The RGB marking technique allows scientists to follow neurons at the individual cell level.
Image credit: Southampton University
In the journal Scientific Reports, researchers led by the University of Southampton in the UK describe how they developed and tested the technique in cell cultures and mice.
The human brain is a complex organ comprising billions of cells. A marking technique that tracks individual cells over space and time would be a great help to brain researchers so they can manipulate and distinguish activity at the level of single cells.
The new technique - called multicolor RGB tracking - allows scientists to encode individual cells with unique heritable color markers generated by a random mix of red, green and blue.
Once a cell is encoded, the unique color marker is embedded permanently in its DNA and also passes on to its daughter cells.
The aim is to help neuroscientists see what is happening at the cell level
Lead researcher Dr. Diego Gomez-Nicola, of Southampton's Centre for Biological Sciences, explains that their aim is to improve neuroscience research so scientists can track cell clones and see what is going on at the level of individual cells:
"With this technique, we have proved the effective spatial and temporal tracking of neural cells, as well as the analysis of cell progeny."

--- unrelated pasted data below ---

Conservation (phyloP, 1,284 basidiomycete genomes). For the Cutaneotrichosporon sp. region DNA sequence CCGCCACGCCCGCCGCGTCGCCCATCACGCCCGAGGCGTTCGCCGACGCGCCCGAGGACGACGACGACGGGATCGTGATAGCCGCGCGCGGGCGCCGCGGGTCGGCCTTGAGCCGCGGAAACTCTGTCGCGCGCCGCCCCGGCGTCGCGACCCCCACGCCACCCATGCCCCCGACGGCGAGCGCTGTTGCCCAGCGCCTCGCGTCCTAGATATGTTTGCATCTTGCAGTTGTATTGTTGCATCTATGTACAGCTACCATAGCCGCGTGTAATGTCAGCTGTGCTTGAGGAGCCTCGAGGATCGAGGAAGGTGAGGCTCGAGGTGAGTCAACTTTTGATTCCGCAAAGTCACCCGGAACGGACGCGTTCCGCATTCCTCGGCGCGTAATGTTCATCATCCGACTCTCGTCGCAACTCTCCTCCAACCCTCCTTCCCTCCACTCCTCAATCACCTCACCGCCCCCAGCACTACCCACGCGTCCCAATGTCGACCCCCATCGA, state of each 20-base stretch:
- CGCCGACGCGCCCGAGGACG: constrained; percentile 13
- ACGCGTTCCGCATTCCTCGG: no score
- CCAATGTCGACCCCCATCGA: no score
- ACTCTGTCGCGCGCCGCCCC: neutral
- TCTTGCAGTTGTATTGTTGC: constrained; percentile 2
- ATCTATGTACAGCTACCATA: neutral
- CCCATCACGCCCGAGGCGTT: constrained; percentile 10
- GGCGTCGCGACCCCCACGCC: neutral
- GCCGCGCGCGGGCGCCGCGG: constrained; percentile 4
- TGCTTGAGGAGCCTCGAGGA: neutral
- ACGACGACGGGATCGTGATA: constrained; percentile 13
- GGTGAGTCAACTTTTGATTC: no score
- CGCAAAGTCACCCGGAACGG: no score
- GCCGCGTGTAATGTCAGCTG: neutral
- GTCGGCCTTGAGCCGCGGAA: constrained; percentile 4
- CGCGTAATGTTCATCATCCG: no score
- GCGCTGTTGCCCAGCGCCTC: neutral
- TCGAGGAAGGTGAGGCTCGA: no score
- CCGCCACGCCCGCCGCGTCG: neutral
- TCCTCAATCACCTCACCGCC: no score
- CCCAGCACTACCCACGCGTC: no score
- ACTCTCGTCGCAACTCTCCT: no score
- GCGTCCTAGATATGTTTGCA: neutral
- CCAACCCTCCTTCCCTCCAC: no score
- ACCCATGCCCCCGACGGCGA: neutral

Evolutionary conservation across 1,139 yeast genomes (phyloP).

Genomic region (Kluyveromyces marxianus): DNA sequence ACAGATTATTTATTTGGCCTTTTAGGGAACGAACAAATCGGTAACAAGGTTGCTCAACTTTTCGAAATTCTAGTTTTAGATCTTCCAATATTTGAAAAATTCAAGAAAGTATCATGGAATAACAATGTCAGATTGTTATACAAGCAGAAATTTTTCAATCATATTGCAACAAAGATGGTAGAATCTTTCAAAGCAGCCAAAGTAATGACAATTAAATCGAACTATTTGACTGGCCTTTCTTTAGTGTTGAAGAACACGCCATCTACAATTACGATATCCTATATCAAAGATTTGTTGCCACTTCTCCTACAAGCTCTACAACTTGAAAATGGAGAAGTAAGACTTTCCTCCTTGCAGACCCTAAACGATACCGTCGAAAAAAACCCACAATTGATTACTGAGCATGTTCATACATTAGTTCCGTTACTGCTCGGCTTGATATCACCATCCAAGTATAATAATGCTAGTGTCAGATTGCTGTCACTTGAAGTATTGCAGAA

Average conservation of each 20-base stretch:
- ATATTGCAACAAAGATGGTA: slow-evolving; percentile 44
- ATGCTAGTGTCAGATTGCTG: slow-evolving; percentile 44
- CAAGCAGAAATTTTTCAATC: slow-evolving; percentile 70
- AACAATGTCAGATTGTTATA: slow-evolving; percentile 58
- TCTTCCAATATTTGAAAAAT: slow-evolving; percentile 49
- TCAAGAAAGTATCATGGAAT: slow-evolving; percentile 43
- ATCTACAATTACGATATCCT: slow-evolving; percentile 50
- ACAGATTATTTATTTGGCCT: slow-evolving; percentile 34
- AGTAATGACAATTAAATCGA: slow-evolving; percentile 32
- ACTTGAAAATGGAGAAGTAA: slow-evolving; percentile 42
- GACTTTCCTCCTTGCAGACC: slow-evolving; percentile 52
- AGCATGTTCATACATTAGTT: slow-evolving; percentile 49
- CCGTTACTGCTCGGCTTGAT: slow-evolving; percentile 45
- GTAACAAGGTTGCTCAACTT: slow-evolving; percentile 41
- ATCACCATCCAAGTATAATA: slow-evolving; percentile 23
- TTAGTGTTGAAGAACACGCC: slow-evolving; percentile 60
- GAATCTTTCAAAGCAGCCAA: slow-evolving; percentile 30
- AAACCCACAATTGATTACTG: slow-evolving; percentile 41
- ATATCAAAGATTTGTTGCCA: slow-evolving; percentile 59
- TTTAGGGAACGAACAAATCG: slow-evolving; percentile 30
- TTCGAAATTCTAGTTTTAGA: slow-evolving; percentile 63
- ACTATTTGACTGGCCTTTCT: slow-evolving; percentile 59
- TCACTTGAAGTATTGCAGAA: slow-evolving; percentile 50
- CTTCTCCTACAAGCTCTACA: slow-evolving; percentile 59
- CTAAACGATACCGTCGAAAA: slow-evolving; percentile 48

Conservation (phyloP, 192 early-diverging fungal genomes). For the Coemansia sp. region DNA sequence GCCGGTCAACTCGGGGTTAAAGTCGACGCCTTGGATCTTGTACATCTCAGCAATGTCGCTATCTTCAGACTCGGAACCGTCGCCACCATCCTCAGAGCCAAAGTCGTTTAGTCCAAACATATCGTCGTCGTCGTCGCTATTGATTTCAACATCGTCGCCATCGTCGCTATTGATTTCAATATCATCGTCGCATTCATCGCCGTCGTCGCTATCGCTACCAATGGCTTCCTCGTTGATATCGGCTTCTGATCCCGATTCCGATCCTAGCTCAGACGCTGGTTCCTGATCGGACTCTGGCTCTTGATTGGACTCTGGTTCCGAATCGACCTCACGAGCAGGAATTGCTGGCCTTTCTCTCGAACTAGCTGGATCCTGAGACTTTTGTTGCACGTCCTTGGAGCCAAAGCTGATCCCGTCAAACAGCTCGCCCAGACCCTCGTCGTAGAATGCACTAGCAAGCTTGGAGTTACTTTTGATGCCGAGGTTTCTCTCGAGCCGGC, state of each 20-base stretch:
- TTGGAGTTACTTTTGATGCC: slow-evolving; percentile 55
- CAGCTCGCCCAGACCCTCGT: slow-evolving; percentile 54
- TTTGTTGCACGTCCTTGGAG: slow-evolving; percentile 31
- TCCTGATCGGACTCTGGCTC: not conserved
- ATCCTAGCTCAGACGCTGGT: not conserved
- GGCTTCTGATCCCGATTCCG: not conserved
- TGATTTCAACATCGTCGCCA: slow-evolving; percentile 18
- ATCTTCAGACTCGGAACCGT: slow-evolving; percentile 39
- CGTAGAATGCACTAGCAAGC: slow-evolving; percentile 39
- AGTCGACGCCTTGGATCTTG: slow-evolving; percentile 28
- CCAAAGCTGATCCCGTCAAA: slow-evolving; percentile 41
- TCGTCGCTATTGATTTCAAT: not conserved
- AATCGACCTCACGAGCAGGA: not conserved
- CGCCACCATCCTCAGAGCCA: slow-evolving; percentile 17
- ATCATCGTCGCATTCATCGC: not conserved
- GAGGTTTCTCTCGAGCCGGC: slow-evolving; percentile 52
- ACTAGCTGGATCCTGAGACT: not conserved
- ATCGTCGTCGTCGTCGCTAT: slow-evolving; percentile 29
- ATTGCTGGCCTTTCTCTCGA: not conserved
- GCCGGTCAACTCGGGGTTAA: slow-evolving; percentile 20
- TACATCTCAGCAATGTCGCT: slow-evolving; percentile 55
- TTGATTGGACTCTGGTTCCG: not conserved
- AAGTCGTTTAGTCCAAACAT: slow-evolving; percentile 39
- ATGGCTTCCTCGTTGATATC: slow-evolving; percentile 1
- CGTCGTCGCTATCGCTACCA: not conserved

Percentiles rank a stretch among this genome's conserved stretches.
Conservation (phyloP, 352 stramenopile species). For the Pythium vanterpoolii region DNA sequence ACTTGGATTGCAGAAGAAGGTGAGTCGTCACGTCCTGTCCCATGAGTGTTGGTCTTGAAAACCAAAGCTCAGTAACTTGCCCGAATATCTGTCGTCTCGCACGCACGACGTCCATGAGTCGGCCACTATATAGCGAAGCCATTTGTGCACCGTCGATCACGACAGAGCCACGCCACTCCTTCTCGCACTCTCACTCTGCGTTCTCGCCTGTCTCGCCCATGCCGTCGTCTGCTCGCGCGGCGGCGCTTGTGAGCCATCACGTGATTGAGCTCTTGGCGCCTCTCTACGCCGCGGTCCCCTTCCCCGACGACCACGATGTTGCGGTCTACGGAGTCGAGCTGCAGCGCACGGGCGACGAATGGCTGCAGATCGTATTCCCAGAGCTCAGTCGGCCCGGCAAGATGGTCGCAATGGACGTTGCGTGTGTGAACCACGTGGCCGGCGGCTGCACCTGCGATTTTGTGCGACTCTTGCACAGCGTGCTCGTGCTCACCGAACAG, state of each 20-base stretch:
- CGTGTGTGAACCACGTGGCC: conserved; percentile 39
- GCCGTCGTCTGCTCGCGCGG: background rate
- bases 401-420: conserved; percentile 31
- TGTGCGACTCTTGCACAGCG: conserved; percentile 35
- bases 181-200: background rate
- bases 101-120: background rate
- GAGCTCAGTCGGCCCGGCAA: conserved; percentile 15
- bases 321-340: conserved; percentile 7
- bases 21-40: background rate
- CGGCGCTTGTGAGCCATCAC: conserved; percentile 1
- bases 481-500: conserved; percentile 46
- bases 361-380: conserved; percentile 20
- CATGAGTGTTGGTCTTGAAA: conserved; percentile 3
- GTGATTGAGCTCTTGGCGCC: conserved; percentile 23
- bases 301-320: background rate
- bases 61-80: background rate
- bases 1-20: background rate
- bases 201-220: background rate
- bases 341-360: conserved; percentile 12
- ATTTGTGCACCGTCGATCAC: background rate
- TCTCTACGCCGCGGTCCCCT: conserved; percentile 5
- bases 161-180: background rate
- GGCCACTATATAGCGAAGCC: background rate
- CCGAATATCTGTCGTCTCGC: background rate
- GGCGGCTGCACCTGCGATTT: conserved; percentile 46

The marking is done by injecting the brain with a solution containing three viral vectors - each producing a fluorescent protein in one of the three colors.
Each brain cell reacts slightly differently to the viruses containing the colored proteins to acquire its own unique RGB color watermark. In this way, cells that were previously indistinguishable become uniquely visible.
Dr. Gomez-Nicola says he and his colleagues believe multicolor RGB tracking will make a big difference to how neuroscientists around the world design their experiments.
"It will allow them to answer questions they were unable to tackle before and contribute to the progress of understanding how our brain works," he adds.
Next step is to manipulate cell biology by changing gene expression
The team now plans to experiment with changing the biology of cells by modifying their genes using the RGB vectors.
In the same way that the RGB marking technique makes cells express the fluorescent proteins, it can change the expression of selected genes. Such a development would help advance gene-therapy approaches to treating disease.
The study was funded by the Medical Research Council (MRC), the EU and Wessex Medical Research.
Meanwhile, Medical News Today recently learned how scientists have found a way to restore lost memories in patients with early Alzheimer's disease. The technique encourages the nervous system to regenerate damaged connections between brain cells.